2018 Winter projects list - what was really done
Ok well goodbye 2018 and hello 2019, we hit a lot of repairs, projects and upgrades last year and the list is comprehensive, I thought we should share the projects completed.
I will say our winter of 2018 was successfully filled with works done at an easy pace without stress or rushes, we could have done a lot more but we prefer the steady pace that ensures the quality of work and decisions we won’t change minds in the future.
Most of the items were maintenance and upgrades, luckily we are not at a stage of big repairs and hopefully, with this continued effort we can keep those at bay.
So what kind of things did we worked on:
Cockpit cushions - this item had been on our list since day one and after the epic fail of incompetence and ill faith of North Sails Cascais during the winter of 2017/18, we decided not to waste another minute and get the local sail loft under our guidance to have the new cushions done exactly to our design. After a few visits modelling the shape and fine-tuning it, they did a brilliant job that puts, in our opinion, the cockpit seats at the level of comfort of a proper sofa. More details read here.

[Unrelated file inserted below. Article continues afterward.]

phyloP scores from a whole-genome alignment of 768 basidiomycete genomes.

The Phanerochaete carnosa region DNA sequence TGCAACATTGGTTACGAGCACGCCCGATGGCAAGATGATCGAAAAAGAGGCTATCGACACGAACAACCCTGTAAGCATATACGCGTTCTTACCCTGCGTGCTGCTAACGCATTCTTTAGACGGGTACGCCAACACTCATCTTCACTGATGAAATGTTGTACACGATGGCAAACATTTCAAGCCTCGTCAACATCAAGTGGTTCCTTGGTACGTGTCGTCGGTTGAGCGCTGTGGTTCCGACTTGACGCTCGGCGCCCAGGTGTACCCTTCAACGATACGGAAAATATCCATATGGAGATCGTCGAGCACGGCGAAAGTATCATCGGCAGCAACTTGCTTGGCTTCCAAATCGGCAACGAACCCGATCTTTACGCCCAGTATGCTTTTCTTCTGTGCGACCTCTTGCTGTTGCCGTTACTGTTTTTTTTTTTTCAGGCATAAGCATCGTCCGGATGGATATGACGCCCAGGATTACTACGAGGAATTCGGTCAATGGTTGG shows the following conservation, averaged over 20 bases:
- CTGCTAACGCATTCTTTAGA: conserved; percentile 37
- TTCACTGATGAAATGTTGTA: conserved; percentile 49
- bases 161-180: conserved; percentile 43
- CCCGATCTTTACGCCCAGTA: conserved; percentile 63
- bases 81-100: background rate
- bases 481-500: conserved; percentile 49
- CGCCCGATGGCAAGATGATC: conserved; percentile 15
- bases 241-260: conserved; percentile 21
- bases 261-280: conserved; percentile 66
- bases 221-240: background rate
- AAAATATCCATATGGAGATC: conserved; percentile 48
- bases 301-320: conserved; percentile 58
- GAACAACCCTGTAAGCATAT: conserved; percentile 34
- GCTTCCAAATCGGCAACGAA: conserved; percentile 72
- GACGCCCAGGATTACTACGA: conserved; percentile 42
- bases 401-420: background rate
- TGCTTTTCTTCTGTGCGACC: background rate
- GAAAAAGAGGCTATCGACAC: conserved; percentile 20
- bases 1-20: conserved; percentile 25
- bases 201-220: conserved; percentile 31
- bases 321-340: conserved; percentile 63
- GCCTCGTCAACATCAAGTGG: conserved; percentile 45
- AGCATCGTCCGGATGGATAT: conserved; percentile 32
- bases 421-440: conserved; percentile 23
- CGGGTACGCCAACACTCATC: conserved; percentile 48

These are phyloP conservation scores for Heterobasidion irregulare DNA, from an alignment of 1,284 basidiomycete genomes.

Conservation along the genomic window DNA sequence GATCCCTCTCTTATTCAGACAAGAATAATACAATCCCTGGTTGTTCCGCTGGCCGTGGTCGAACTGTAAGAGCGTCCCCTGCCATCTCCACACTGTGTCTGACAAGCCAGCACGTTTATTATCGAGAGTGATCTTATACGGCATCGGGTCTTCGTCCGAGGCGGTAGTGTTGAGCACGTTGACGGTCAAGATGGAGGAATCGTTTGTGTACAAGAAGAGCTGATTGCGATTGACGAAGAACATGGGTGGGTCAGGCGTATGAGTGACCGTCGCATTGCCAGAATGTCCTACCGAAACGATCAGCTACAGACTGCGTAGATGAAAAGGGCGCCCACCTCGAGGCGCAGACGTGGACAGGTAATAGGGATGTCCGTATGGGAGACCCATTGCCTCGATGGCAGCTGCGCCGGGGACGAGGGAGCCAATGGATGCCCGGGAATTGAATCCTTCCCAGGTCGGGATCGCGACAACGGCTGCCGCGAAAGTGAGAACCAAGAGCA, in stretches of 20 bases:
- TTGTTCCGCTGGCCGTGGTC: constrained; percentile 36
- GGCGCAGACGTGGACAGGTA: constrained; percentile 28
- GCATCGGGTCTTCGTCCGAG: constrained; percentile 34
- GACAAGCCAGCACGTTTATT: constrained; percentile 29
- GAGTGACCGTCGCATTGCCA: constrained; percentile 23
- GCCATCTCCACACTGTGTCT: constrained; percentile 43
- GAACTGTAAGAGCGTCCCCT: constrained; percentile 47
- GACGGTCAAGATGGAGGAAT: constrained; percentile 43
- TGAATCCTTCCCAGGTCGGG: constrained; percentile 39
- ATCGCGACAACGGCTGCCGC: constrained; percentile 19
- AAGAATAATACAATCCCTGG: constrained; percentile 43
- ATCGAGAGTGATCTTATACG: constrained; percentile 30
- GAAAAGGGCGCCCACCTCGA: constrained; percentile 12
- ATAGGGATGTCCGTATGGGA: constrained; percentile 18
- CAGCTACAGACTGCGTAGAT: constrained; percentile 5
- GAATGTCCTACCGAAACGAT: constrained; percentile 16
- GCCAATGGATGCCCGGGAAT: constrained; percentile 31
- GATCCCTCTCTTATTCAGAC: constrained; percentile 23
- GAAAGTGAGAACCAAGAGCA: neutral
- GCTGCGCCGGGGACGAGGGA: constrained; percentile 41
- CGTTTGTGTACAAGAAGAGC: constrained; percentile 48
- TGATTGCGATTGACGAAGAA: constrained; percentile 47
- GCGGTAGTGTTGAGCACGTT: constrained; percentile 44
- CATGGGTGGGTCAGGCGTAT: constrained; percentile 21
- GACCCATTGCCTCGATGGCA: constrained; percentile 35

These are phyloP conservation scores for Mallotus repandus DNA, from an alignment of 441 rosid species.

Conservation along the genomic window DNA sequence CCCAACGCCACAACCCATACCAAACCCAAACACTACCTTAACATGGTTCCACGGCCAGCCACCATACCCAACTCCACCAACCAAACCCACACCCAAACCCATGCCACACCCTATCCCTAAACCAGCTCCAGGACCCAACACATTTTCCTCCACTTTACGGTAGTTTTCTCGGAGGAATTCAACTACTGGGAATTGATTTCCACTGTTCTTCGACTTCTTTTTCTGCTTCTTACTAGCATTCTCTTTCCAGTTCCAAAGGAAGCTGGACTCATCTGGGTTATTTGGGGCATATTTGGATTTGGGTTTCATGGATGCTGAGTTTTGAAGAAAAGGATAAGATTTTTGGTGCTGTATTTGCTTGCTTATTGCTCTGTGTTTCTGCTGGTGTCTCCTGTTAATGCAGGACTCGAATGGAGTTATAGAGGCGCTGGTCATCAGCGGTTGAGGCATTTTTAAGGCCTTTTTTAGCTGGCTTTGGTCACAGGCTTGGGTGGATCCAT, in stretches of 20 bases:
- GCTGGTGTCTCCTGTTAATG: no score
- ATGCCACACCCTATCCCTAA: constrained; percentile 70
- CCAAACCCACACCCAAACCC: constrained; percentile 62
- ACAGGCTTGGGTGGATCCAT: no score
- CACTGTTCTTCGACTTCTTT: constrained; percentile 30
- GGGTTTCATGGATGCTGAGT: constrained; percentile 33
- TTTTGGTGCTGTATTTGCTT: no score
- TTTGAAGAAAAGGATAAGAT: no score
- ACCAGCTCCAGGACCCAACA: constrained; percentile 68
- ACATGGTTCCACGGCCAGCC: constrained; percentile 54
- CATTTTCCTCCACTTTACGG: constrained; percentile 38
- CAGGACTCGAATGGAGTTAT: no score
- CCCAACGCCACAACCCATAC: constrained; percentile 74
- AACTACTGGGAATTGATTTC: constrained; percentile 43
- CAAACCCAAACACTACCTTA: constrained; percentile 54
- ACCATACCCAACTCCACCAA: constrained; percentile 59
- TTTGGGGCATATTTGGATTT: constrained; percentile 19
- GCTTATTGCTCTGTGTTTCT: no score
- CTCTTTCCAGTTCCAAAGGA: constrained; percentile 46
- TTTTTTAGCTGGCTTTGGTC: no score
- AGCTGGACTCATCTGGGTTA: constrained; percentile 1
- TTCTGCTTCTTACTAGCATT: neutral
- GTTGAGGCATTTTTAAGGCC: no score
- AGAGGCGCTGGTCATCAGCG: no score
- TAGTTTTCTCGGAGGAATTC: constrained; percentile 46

Swim ladder steps - after one full season of use the original non-skid vinyl on the stainless steel steps it wore off, making the steps very slippery and even dangerous. We got some inspiration on the brand new yacht of our friends from SV MR and got new timber treads carved out from Acajou (white mahogany wood) a suitable alternative to teakwood used in the production of marine timber products.
Cockpit utility shelve - this was something on our mind since the 2017 sailing season, we were lacking a place to put all the stuff we usually keep at hand on the cockpit that is not related to sailing (sunscreen, mosquito repellent, dog treats and brush, etc) all these items would invariably end up dumped in the cockpit table sink making a mess. Using the same Acajou wood, we built a 3 shelve unit that we installed facing the companionway allowing us to also accommodate a USB/cigarette charger for our electronics and some light switches more discreetly.
Companionway timber trim - the companionway has always been lacking a bit of attention (we are cruisers, not racers), we noticed the surrounding fibreglass panels have some flexing and some minor cracks were appearing in the gel coat. Inspired on some of the new Dufour models details we designed a wood trim in Acajou wood addressing this way the issue. We are only missing fixing it permanently instead of dry fixed with our "best friend" 3M double sided sticky tape.
Dinghy support - having tested for two seasons now the “plastic wood” cradle we had designed we decided it was time to make it in the same Acajou wood used in the above projects and make it look much nicer.